Unfortunately, there is not yet a great variety of commercially available GQDs, and their synthesis involves long and laborious procedures with (sometimes) a lack of reproducibility. In general, the synthesis of QDs with an exact size is not easily reproducible, and there is a possibility of agglomeration and the formation of large-sized QDs [42].
At present, there are mainly two developed routes for GQDs’ preparation: ‘Top-down’ and ‘bottom-up’ methods. Top-down methods involve a nanosize carving of carbon materials through chemical or physical routes (ionic liquid assisted grinding, hydrothermal, chemical ablation, photofenton oxidation, oxygen plasma treatment, electrochemical oxidation, etc.). On the contrary, bottom-up methods are based on the carbonization of an organic precursor by means of a thermal treatment (microwave, solvothermal treatment, thermal pyrolysis, etc.). There are obvious advantages of bottom-up methods over top-down methods, because they allow precise control of the composition and physical properties of GQDs by careful selection of the precursors and carbonization conditions [23,39,50].
The following sections highlight representative strategies involving mostly GQDs, but also CDs, in electrochemical biosensing related to the preparation of both enzymatic and affinity biosensors.

4. GQDs and CDs in Electrochemical Biosensing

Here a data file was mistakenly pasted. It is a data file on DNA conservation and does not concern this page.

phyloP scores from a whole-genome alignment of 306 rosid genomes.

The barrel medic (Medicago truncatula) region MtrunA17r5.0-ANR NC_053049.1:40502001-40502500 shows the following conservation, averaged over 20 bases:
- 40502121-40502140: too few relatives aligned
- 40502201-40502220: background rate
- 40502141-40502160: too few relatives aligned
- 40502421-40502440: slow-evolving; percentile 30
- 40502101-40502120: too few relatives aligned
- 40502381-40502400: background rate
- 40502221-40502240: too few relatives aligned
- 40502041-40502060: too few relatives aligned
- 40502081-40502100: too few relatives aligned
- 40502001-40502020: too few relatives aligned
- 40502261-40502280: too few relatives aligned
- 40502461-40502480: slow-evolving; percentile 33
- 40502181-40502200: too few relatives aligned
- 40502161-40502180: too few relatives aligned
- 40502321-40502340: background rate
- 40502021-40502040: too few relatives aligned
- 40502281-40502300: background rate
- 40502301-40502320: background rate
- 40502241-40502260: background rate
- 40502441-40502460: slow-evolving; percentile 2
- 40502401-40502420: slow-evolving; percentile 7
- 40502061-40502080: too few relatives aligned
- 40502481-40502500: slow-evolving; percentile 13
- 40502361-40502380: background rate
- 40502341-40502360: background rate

The excellent properties provided by GQDs and CDs for the immobilization of bioreceptors and for the electrocatalysis of many relevant compounds (H2O2, O2, dopamine, etc.) mean that such nanomaterials are more frequently used in electrochemical biosensing mainly as electrode modifiers, but also, and increasingly, in regards to GQDs, as advanced labels [13].

4.1. Electrochemical Enzymatic Biosensing Involving GQDs

Taking advantage of the large surface-to-volume ratio, excellent biocompatibility, abundant hydrophilic edges, and a partially hydrophobic plane that favors protein adsorption [51], GQDs have been used as electrode modifiers in the preparation of electrochemical enzyme biosensors. Moreover, electrode modification with GQDs preserves the functionality of the immobilized enzyme, enhances the electrochemical signal, and the nanoscale dimension of GQDs permits the wiring of enzyme redox-centers and, therefore, DET, especially of oxidoreductases, like laccase [12].
Muthurasu et al. [52] reported a horseradish peroxidase (HRP) biosensor involving covalent immobilization of the enzyme onto a glassy carbon electrode (GCE) modified with GQDs through amidic bonds between carboxylic groups of GQDs and amine groups of the enzyme. The amperometric monitoring of H2O2 provided a limit of detection (LOD) of ~530 nM. Direct electron transfer (DET) of hemoglobin (Hb) immobilized on a nanocomposite of GQDs-chitosan (GQDs-Chit) was employed to construct a biosensor for the cyclic voltammetry (CV) determination of H2O2 [53]. This Hb-biosensor provided a linear range between 1.5 and 195 μM, an LOD of 0.68 μM for H2O2, and was successfully applied to the determination of H2O2 in urine samples.